Check new design of our homepage! Termination Letter Example Termination letters can be a little hard to write for the newly appointed human resources manager.
Being fired is bad enough. Worse is being told, in the termination letter, that you should find a less stressful job due to your heart condition.
Or that your job functions were being transferred out of state, only to find out later that this was not the case. Or that the employer could not accommodate your schedule request even though your supervisor had previously approved it. In each of these real-life scenarios, the termination letters provided evidence that the employers engaged in unlawful discrimination or retaliation.
The employer told its disability insurer it would accommodate the employee, who sent emails indicating his intent to return, but the employer then hired two replacements without physical limitations and sent the employee a termination letter that referred to his heart condition and the need for him to find a less stressful job.
The federal district court in Louisiana found that the letter suggested that the employer regarded him as disabled and terminated him for that reason Thomas v Hill. Silence is not golden. Some attorneys might suggest that cases like this are a good reason to remain silent in the termination letter as to specific reasons for the discharge, but when it comes to questions of intent in discrimination and retaliation cases, silence is not golden.
In one case, an employee who had threatened to sue the employer in the past was fired after violating a policy on computer use at work and after requesting an accommodation for his leg injury. The termination letter was silent as to the actual reason for his discharge, merely stating that the company was an at-will employer.
To a federal district court in Arizona, this was inconsistent with termination letters the employer provided to other employees because their letters specified the reasons for their terminations. Given the importance of wording a termination letter just right and handling the termination process well, employers should take steps to avoid common pitfalls.
Verify the basis for discharge. Before writing the termination letter, review records, interview supervisors, or take other measures to confirm the factual basis for the discharge. For example, if an employee approved for FMLA leave was later fired for excessive absences, make sure none of the absences underlying the discharge were FMLA-qualifying.
In another example, a termination letter stated that an accounts payable position was eliminated due to a new electronic record system, but other evidence suggested to a district court in Tennessee that the job was not actually eliminated by the time the employee would have returned from maternity leave, so she advanced her retaliatory discharge and FMLA interference claims Hawkins v The Center for Spinal Surgery.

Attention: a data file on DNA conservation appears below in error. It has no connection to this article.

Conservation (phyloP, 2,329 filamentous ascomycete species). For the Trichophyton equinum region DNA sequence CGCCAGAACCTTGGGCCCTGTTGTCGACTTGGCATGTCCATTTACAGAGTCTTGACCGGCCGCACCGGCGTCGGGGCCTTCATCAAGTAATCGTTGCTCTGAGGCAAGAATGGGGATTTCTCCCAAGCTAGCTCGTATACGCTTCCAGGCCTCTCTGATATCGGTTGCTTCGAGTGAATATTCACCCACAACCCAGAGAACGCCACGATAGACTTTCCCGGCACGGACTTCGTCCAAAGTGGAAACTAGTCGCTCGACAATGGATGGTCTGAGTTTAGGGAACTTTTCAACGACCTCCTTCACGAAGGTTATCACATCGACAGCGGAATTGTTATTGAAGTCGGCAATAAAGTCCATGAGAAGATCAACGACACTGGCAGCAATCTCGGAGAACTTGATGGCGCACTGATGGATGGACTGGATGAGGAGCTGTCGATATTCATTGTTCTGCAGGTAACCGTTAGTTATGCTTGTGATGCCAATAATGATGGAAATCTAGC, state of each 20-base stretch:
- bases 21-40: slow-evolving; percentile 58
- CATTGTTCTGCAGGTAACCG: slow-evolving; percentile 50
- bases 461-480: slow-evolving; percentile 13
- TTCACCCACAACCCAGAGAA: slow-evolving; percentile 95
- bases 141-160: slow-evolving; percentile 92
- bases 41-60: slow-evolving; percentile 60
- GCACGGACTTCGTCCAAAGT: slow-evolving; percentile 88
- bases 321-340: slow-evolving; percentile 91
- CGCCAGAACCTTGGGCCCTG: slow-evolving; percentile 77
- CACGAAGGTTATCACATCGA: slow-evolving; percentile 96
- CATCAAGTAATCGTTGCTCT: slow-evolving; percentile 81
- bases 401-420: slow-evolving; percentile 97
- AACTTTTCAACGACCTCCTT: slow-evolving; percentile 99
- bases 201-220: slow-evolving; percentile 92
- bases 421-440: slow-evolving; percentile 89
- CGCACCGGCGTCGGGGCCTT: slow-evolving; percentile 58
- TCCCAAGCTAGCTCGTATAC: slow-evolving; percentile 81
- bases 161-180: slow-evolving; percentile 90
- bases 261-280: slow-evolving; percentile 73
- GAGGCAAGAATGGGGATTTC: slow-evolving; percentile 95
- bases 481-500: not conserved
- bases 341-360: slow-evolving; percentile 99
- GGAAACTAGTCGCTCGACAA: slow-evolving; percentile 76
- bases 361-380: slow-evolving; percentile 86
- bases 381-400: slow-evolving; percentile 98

The contradiction suggested pretext Kennedy v Heritage of Edina, Inc. Make sure the decision is consistent with any disciplinary policy. And even if there is no doubt that an employee violated a policy, ensure that the level of discipline is consistent with that imposed against others who engaged in similar conduct.
Maintain a professional tone. The termination letter should be typed and should be professional and objective in tone. Do not mention health, age, sex, pregnancy, disability, or other protected characteristics in the termination letter or meeting.
Discuss the termination face-to-face. If possible, meet with the employee and deliver the letter to help avoid misunderstandings and address concerns that any individual might have upon being fired.
The letter could provide a good outline for what should be discussed in the termination meeting, and following the letter could help the HR rep or other person conducting the meeting maintain a professional demeanor.Like these termination letter samples, your letter will include an introduction, a body, and a conclusion.
The introduction should state your core information listed above and should use the official term agreed upon by the company (for example “termination,” “separation,” .
Letter of Termination Sample for misbehaving and abusive language to the higher management. Its a letter of termination of services if the management take a decision to dismiss any employee for the bad attitude with other staff members or management.
The termination letter also serves to document the employment action and, if EEOC charges are subsequently filed, can provide a ready response to any ensuing inquiry.
With that in mind, be sure to have the employee sign the termination letter to acknowledge receipt. 39 synonyms of termination from the Merriam-Webster Thesaurus, plus 52 related words, definitions, and antonyms.
Find another word for termination. a real or imaginary point beyond which a person or thing cannot go Synonyms: bound, boundary, cap.
Employee termination letter is an instrumental tool for the organization during termination of an employee due to various reasons like a layoff, poor performance of the employee, market fluctuations, contract termination or to take disciplinary action against the employee. The written notice or the tenancy termination letter should include the address of the leased or rented property, the exact date of termination, and the landlord’s signature.
Of course, if this is a fixed-term tenancy, the landlord can’t just have the tenancy terminated anytime.